The surge in the number of poor children in Eastern Europe and Central Asia |

Impact of the war in Ukraine and subsequent economic downturn on child poverty in Eastern Europe and Central Asiawarns that the ripple effects of the surge could lead to a sharp increase in school dropouts and child mortality.

Data from 22 countries in the region show that children bear the brunt of the economic crisis caused by Russia’s February 24 invasion of Ukraine.

Although they make up only 25 percent of the population, they account for almost 40 percent of the additional 10.4 million people pushed into poverty this year.

Children across the region bear the horrendous marks of this war.“, said UNICEF Regional Director for Europe and Central Asia Afshan Khan.

rooted in war

Triggered by the war in Ukraine and the cost of living crisis in the region, Russia accounts for nearly three-quarters of the increase in child poverty – an additional 2.8 million people currently live in households below the poverty line.

Ukraine has become home to half a million children living in povertythe second-largest share, followed by Romania, where there was an increase of 110,000 people, the study notes.

“In addition to the obvious horrors of war — the killing and maiming of children, mass displacement — the economic impact of the war in Ukraine is having a devastating impact on children in Eastern Europe and Central Asia,” Ms Khan said.

In addition to money problems

Effects child poverty extends far beyond families living in financial distress.

The surge could see another 4,500 children die before their first birthday, and learning losses could mean 117,000 children drop out of school this year alone, the study says.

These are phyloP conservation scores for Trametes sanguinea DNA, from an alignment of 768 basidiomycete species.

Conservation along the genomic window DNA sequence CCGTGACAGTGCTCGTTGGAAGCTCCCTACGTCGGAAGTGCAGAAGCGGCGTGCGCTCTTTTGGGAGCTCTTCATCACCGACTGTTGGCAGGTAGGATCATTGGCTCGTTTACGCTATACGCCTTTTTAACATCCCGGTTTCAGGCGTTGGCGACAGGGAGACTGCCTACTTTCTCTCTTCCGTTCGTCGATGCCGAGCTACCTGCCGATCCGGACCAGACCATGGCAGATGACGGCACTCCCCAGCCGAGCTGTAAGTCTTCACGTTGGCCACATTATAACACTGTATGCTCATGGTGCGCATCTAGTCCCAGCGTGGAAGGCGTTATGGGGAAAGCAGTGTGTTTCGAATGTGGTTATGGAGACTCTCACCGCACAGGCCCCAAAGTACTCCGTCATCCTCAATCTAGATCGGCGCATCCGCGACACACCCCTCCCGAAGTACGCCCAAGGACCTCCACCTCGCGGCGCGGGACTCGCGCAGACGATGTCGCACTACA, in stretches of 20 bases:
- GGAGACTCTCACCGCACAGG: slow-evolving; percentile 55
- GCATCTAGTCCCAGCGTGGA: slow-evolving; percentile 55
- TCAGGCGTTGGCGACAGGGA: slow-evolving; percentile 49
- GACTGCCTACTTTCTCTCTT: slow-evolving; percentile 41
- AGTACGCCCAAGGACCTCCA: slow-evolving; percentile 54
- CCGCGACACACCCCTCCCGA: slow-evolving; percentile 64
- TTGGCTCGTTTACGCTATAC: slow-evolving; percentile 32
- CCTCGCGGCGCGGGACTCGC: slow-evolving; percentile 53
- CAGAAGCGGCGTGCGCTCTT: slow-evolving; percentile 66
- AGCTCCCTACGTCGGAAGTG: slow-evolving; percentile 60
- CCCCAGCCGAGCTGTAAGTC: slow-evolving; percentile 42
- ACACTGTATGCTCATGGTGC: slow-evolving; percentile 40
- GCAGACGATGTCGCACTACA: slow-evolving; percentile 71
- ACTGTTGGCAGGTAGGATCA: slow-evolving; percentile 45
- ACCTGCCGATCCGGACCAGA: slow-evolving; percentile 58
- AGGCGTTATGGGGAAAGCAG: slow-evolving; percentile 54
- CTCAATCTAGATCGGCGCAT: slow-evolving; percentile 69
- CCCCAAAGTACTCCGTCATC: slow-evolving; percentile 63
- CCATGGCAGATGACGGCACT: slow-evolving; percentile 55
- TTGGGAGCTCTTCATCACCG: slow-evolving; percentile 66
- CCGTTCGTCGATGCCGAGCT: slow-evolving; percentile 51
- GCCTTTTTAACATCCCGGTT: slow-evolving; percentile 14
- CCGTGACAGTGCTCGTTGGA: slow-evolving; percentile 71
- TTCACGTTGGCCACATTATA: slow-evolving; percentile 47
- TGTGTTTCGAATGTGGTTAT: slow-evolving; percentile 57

“If we do not support these children and families now, a sharp increase in child poverty will almost certainly lead to the loss of lives, the loss of knowledge and the future,” a UNICEF spokesman warned.

The cycle of poverty

The poorer the family, the higher the proportion of income that must go towards food, fuel and other necessities.

The study indicates that when the cost of basic goods rises sharply, the money available for other needs such as health care and education falls.

The ensuing cost-of-living crisis means that the poorest children are even less likely to access basic services and more at risk violence, exploitation and abuse.

And for many, childhood poverty lasts a lifetime, perpetuating an intergenerational cycle of adversity and deprivation.

When governments cut public spending, raise taxes, or impose austerity measures to stimulate their economies, they reduce support services for those who depend on them.

“The austerity measures will hurt children the most, pushing more children into poverty and making it harder for families who are already struggling,” Ms Khan said.

Help Plan

The study makes recommendations for helping those in financial distress, such as providing universal cash benefits for children; expanding social assistance to families with needy children; and protecting social spending.

It also proposes to support health, nutrition and social care services for pregnant mothers, infants and preschoolers, and to introduce price controls on basic foodstuffs for families.

Meanwhile, UNICEF is working with the EU Commission and a number of EU countries to pilot the EU Child Guarantee Initiative to mitigate the impact of poverty on children.

Need a strong answer

With more children and families falling below the poverty line, a strong response across the region is needed.

UNICEF calls for increased support to strengthen social protection systems in high- and middle-income countries in Eastern Europe and Central Asia; and funding a social protection program for vulnerable children and families.

“We must protect and expand social support for vulnerable families before the situation worsens,” stressed the UNICEF Regional Director.

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